Early Retirement Journey Updates and Reports

June 2019 Financial Update

In case you’re just joining us, here’s a little bit about me.  I currently work as a consultant in a tele-health call center making around $40+/hr. I started my professional life in 2015 at the ripe ole age of 31 after a few false starts. I spent 2016 paying off about $10,000 worth of credit card debt. I spent 2017 paying off about $20,000 in private student loans; I still have about $300,000 in federal student loans for which I am currently on an income-based repayment plan for the next 25 years, give or take.  I started really getting into savings and investing late 2018 when I stumbled upon the FIRE (financial independence, retire early) community.  I initially thought about saving for a 10 year sabbatical and soon realized with compound interest, I could make the journey to early retirement.  Along this journey, I give all sorts of updates, just like this one.

This is my June 2019 Financial Update.  In case you missed it: here’s my last financial update.

Let’s quickly recall some working budget items:

2019 Savings target: $45,000/yr (incl 401k)

2019 Spending target: $26,000/yr ($2167/mon)



My income is from my day job. No side hustles this year, thus far.  Total below does not include 401k payroll deductions. Provided as context for my expenses.

Total Take Home (YTD): $29,632


Reminder. Target Spending: $2,167/mon

Actual Expenses (YTD): $18,255 (quarter avg. $2817/mon)

Apr 2019: $2,211

May 2019: $3,695

Jun 2019: $2,546


So… so far this year I have not reached my spending target of $2,167/mon. I think it’s fair to say that spending target was a little aggressive. Last quarter’s average was about $3,200/mon so I have improved a bit. These incidental expenses really add up.

In April, my Everyday expenses were a little over due to getting new glasses and a massager.  In May, I was over budget by about $1,500 due to paying my rent twice to reach a credit card spending threshold (first time trying to travel-hack) and in the Extras category. Extras for May included: my trip to Ecuador and interview-related beautification expenses. In June, I was over my spending target again primarily due to the Extras category. Extras for June included:  travel to my cousin’s graduation ($147) and job interview related expenses ($507). Full disclosure: ‘interview-related expenses’ included things like a manicure, pedicure, some new shoes, emotional eating, and a trip to Vancouver, BC to ease the emotional distress.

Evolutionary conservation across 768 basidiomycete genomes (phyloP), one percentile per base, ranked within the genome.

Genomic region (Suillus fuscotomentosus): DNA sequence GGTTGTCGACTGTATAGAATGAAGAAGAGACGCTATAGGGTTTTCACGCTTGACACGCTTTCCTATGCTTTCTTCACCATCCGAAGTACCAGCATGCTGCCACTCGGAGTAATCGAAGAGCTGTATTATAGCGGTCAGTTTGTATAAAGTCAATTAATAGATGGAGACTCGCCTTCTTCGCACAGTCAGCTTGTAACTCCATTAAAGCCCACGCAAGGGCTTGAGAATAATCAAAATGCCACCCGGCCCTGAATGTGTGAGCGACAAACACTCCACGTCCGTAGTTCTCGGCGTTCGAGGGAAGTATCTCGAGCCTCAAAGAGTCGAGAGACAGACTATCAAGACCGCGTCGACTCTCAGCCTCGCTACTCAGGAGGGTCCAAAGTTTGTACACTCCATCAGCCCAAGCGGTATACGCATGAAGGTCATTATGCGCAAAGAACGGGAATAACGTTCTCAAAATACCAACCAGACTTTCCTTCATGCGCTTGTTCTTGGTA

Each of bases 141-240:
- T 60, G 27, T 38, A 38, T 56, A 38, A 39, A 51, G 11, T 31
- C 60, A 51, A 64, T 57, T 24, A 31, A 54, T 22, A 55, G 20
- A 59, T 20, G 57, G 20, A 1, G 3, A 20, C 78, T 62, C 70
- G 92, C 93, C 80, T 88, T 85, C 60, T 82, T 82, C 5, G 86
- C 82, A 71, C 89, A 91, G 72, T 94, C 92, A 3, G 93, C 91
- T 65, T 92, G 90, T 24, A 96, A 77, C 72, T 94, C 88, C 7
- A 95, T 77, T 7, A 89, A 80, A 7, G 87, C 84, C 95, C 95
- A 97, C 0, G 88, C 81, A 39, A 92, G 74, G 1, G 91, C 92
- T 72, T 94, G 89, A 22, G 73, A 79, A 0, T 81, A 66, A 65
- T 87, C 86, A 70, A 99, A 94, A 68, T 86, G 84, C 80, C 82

At a cursory glance, I’d say my target spending is on-target or at least target-adjacent but for the Extras which are not part of my core spending and for the most part wholly non-essential.



I generally try to keep six months to a year’s worth of expenses in a regular savings account using CDs. I’ve been able to maintain that safety net since Jan 2018. So the majority of income not earmarked for expenses goes straight to my investment accounts….well that was true until May 2019.

One day I just had enough of work. I stopped sending auto-deposits to my broker account.  Now that money is collecting no interest in a regular savings.  In the back of my mind, I’m hoping to live a small dream of being a stay-at-home person from Sept 2019 to March 2020. There, I said it! No husband or baby needed. No million dollars in investments.  I don’t know if I’ll do it, but I like knowing I could.


For most of 2018, I was at 90/10 stock/bond allocation. After the losses experienced at the end of 2018, I got scared and moved toward a 68/32 stock/bond allocation. I’m still learning.  On July 7, 2019 I moved it back to 80/20. I’m a fickle woman.

2019 Investment goals:

  • Max out 401k: $19,000
  • Max out Roth IRA: $6,000
  • Contribute to broker account: $20,000

Investment goals (YTD): (accurate as of 6/23/2019)

  • 2019 401k contributions: $10,000 (on target)
  • 2019 Roth IRA contributions: $3,000 (on target)
  • 2019 broker account contributions: $5,025 (below target)


I’m grateful I’ve been able to stay on target with my 401k and IRA contributions. The additional savings is below target not because I have been completely reckless albeit a little spendy on travel and interviewing and overall not caring but because I am socking away money in my regular savings account. I’m not investing my extra savings at the moment. I’m not investing my extra savings at the moment because mentally I’m in flux and having the money in regular savings adds an element of security.

BONUS: Life Update

Today is July 7, 2019. I’m needing that element of financial security because as I type this, my life could go in a few different directions. The foreseeable options are:

 #1 Nothing changes
  • In this scenario, nothing changes: same job, same apartment
    • This means none of my job applications and interviews lead to anything promising.